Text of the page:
Unverified information can spread on the web and influence public opinion before it is eventually verified as true or false. Such rumors eventually evolve during reiterated transmission, and often accompany fake news. The use of social media has made this phenomenon something new with respect to what sociology has traditionally studied.
“Can rumors be scientifically understood and controlled?” According to Zubiaga et al., the question is yet to be answered. The authors examine automatic detection and the analysis of rumors; they consider about 200 papers and focus on rumors that circulate for long periods, and on their emergence from breaking news. The topics covered are accessing social media to collect and annotate data, the detection and tracking of rumors, dataset generation, rumor stance classification, and veracity classification. Data mining and natural language processing methods are used.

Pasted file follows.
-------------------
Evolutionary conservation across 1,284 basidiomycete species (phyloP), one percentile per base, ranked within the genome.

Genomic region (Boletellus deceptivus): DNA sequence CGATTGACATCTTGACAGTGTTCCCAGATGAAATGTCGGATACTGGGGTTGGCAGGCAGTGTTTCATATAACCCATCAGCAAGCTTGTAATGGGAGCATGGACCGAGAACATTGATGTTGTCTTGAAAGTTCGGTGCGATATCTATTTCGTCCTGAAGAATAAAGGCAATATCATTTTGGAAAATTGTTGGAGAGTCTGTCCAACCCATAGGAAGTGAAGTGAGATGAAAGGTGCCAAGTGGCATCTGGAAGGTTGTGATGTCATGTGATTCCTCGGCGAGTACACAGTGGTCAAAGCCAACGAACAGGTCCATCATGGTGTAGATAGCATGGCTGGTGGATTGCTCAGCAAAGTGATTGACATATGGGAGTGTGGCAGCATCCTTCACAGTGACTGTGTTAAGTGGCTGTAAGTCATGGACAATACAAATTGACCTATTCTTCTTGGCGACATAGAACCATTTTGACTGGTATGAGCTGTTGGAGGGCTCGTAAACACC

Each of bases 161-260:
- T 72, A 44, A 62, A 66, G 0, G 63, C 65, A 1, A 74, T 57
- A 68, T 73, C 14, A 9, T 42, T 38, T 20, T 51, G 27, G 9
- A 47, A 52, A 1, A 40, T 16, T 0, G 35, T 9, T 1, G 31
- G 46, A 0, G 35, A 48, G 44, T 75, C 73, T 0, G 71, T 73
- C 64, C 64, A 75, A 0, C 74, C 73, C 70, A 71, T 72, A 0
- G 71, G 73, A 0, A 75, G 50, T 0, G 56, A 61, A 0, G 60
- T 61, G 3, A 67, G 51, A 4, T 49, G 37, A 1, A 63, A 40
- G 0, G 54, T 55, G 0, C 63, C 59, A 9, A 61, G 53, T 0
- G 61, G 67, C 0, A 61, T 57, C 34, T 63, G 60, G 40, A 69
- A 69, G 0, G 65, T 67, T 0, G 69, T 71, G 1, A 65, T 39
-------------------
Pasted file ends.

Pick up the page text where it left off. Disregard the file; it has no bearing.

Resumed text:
The article presents a large overview of research results, well organized into 11 sections. Available datasets for every topic are also reported. The review is very useful for people working in the vast area of rumor detection; it is much too detailed for didactic purposes.